By Melaine Nsaikila
[dropcap type=”circle” color=”#FFFFFF” background=”#8C212A”]D[/dropcap]ebt is bad. Unsustainable debt is even worse, especially for a nation. Nation-states, like most individuals, usually incur debt for major infrastructural projects. How well a country manages its debt structure usually gives a good indication of how well the country is building for the next generation.
Adam Smith, in noting the value of being debt free, posed the question “what can be added to the happiness of a man or a nation who is in health, out of debt and has a clear conscience?”
Nation-states do not die, people die. In this light, Herbert Hoover couldn’t have made it clearer when he said “blessed are the young for they shall inherit the national debt”. What African presidents, Cameroon’s inclusive, should realize is that as Dave Ramsey once said “Debt is Dumb, and Cash is King”.
Going by this logic it is obvious that nation-states should strive to avoid debts or, rather, be prudent when it comes to the acquisition of debts because, to paraphrase Alexander Hamilton, a national debt is a blessing if, and only if, it is not excessive. African presidents and policymakers, Cameroon included, are yet to develop and put into effect comprehensive mechanisms and teams of experts who would provide counsel based on key variables on whether a country should go for a given loan or not. Such variables include but are not limited to:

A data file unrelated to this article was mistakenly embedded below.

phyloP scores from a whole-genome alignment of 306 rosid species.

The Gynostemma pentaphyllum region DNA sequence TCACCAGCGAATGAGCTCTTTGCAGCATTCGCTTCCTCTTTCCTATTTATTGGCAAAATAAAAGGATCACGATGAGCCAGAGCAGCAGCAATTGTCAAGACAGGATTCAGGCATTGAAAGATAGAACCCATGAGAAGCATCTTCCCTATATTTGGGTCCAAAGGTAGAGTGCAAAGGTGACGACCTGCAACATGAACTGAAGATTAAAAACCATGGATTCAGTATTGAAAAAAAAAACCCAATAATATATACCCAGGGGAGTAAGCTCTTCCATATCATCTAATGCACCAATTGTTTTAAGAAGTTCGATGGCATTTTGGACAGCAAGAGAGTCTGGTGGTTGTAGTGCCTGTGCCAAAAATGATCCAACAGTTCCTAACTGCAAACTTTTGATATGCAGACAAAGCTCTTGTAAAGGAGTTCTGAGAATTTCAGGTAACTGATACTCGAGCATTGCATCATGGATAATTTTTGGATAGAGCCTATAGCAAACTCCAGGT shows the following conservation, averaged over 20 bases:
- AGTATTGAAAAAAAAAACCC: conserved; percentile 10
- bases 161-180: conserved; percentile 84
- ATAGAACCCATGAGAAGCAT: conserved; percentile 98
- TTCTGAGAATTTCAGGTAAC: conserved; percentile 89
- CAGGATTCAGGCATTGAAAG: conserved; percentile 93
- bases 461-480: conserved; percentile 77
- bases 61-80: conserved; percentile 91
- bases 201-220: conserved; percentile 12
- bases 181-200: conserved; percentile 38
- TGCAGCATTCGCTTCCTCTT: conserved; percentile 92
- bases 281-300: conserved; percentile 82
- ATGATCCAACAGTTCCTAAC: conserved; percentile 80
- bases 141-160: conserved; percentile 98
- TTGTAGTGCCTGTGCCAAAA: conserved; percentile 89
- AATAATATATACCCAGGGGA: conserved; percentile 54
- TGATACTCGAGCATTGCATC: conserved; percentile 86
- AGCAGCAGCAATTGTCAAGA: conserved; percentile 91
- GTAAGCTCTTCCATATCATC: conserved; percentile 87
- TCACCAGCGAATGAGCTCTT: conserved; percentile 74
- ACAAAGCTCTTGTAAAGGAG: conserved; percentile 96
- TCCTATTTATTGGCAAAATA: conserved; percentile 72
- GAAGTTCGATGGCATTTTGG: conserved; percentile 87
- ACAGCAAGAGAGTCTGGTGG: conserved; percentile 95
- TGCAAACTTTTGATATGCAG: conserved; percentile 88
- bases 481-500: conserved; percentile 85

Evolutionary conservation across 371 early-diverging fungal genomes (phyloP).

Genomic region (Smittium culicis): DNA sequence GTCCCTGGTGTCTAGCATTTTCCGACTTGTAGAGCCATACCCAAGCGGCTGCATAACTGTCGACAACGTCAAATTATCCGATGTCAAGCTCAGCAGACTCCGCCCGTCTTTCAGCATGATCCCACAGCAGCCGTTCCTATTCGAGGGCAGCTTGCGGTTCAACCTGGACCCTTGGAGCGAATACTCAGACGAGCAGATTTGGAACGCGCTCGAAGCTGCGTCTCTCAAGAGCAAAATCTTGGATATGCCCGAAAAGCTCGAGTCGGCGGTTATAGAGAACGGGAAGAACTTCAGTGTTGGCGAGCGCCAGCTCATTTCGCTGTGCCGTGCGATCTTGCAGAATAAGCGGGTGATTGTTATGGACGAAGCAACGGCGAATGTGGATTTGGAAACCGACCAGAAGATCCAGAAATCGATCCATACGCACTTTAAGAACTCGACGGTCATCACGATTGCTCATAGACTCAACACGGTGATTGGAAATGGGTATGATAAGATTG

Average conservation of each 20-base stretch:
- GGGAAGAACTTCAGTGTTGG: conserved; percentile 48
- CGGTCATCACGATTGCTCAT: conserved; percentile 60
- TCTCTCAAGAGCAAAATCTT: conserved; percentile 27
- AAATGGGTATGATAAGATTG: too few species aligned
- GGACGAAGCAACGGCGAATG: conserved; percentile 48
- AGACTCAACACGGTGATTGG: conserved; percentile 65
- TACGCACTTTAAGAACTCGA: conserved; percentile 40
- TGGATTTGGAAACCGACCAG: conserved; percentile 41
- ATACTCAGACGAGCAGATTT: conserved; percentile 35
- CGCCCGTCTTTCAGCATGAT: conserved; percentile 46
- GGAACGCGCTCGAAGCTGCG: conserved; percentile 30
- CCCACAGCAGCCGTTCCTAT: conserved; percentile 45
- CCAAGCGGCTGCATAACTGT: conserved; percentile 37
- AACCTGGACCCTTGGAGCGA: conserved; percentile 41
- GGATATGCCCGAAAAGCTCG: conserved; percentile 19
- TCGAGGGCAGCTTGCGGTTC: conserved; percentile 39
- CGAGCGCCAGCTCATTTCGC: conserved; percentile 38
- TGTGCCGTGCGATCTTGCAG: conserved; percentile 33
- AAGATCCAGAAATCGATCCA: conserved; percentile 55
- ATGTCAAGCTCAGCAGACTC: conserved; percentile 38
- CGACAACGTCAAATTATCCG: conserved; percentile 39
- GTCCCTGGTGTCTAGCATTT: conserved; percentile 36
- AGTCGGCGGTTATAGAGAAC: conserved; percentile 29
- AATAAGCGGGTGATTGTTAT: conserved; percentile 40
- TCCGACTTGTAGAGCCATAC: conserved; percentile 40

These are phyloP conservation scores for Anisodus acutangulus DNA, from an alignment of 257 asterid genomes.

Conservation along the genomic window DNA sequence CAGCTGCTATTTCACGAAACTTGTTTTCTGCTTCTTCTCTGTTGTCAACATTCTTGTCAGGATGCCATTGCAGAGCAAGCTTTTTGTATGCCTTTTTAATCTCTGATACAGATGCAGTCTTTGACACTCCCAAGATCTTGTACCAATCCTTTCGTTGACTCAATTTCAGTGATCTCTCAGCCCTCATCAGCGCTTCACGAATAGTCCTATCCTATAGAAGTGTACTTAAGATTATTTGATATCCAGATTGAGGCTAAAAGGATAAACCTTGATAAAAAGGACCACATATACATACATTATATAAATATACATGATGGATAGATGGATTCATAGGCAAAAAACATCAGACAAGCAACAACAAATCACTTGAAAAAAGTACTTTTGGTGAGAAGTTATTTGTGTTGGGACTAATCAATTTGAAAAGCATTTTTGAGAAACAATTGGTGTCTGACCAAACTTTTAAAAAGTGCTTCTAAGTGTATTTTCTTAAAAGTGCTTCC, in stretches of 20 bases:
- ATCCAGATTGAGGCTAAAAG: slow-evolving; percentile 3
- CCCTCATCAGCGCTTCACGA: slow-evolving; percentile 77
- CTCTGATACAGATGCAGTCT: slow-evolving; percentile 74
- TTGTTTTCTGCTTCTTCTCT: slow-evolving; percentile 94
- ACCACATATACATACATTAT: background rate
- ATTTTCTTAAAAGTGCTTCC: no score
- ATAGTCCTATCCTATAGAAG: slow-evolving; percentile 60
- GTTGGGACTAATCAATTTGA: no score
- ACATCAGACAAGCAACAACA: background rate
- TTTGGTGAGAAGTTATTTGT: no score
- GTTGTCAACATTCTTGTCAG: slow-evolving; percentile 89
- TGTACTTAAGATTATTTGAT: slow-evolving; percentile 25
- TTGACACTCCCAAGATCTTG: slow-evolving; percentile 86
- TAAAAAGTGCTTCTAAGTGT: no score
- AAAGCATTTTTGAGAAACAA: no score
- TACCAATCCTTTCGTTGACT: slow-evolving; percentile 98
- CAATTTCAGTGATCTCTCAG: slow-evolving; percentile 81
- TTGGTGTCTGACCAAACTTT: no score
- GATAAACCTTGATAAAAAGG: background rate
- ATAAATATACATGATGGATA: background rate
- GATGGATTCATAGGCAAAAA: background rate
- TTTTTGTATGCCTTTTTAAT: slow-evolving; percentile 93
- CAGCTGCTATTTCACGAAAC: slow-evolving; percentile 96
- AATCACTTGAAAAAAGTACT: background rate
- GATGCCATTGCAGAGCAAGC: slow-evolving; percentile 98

- The tenure or time period of the loan
- Ability to repay the loan
- The interest to be paid
- A cost-benefit analysis of the project to be executed with the borrowed funds. This would help determine the economic viability of the projects and give a justification of borrowing or not
Without putting in place such a mechanism, coupled with a high propensity to borrow, the national debt is bound to rapidly increase to unsustainable levels. It becomes even more difficult to repay these debts when the tenure spans the lifetime of the current leaders or generation. Hence, going by projections or forecasts, the impact of debts on future generations should also be assessed before a final commitment.
Cameroon on its part, has a debt history with numerous lessons that should be a guide to its current borrowing and debt management policy.
Melaine Nsaikila is an Economic Policy Analyst at the Nkafu Policy Institute, a leading Cameroonian think tank at the Denis & Lenora Foretia Foundation. He can be reached at firstname.lastname@example.org